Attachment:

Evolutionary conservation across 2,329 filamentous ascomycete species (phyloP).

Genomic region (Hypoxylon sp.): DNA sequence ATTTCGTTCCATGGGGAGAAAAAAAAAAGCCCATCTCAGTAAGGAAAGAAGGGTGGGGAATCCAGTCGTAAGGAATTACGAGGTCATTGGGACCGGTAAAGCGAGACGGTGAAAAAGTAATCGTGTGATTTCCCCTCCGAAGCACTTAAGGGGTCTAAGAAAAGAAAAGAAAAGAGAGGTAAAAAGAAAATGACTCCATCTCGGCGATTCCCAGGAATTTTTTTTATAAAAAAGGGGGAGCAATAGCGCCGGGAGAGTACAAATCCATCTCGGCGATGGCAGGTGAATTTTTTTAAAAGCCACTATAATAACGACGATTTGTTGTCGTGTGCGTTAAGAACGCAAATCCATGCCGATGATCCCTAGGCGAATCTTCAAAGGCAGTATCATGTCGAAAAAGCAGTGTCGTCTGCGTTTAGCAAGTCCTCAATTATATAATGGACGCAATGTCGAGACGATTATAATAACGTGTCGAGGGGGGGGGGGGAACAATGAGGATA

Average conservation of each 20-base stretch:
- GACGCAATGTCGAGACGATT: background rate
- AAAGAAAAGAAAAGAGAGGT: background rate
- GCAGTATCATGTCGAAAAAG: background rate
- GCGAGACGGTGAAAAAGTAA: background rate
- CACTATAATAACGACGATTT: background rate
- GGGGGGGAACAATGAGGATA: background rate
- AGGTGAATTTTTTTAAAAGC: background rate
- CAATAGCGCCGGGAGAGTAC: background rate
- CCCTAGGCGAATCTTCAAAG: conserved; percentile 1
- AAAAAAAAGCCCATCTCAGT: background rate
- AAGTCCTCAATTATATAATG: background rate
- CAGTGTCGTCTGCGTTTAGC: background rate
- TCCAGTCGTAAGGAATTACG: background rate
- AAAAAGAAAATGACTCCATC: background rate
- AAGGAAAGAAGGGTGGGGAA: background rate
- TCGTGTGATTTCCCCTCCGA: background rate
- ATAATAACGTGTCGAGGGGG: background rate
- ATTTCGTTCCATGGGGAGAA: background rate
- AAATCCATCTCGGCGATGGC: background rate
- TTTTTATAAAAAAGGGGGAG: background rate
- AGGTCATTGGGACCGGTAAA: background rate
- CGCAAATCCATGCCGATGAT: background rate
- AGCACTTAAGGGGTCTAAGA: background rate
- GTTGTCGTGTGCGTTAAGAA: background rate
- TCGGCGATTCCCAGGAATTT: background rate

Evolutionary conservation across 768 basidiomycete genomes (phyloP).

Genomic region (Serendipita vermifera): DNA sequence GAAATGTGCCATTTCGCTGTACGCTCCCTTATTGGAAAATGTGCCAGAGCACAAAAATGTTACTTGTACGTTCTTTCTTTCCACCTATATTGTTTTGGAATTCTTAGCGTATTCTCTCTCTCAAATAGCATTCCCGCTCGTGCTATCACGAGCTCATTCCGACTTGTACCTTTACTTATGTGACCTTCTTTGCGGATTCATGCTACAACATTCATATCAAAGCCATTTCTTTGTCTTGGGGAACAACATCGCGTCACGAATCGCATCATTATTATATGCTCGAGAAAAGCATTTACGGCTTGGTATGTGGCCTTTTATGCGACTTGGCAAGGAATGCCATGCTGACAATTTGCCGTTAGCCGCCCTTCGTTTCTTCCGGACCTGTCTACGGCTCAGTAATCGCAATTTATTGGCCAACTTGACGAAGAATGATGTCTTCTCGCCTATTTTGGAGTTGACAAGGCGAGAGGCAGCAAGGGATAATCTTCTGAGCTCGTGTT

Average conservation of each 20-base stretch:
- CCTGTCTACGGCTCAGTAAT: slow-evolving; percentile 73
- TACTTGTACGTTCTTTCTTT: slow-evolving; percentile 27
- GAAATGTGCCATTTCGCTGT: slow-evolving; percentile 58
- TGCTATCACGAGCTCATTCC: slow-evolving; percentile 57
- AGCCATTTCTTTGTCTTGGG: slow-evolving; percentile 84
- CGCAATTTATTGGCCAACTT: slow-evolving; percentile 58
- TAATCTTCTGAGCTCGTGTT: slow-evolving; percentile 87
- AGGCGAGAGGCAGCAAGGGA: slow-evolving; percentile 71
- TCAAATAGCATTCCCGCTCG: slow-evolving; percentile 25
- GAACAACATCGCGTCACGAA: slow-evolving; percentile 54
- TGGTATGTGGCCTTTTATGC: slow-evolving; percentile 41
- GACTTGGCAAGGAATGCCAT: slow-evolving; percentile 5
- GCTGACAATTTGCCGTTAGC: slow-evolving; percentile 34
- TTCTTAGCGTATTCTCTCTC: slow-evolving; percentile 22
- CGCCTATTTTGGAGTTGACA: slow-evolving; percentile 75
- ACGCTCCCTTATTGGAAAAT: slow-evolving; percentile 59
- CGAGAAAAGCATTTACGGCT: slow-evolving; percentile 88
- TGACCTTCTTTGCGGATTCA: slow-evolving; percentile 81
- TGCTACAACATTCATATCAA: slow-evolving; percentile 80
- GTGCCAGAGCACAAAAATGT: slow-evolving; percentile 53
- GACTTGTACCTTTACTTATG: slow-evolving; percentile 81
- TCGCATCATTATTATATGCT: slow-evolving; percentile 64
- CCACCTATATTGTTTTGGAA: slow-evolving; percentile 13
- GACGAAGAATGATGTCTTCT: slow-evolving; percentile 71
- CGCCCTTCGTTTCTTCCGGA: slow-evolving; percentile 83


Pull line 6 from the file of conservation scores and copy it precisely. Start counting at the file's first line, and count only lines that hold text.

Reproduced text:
- GCAGTATCATGTCGAAAAAG: background rate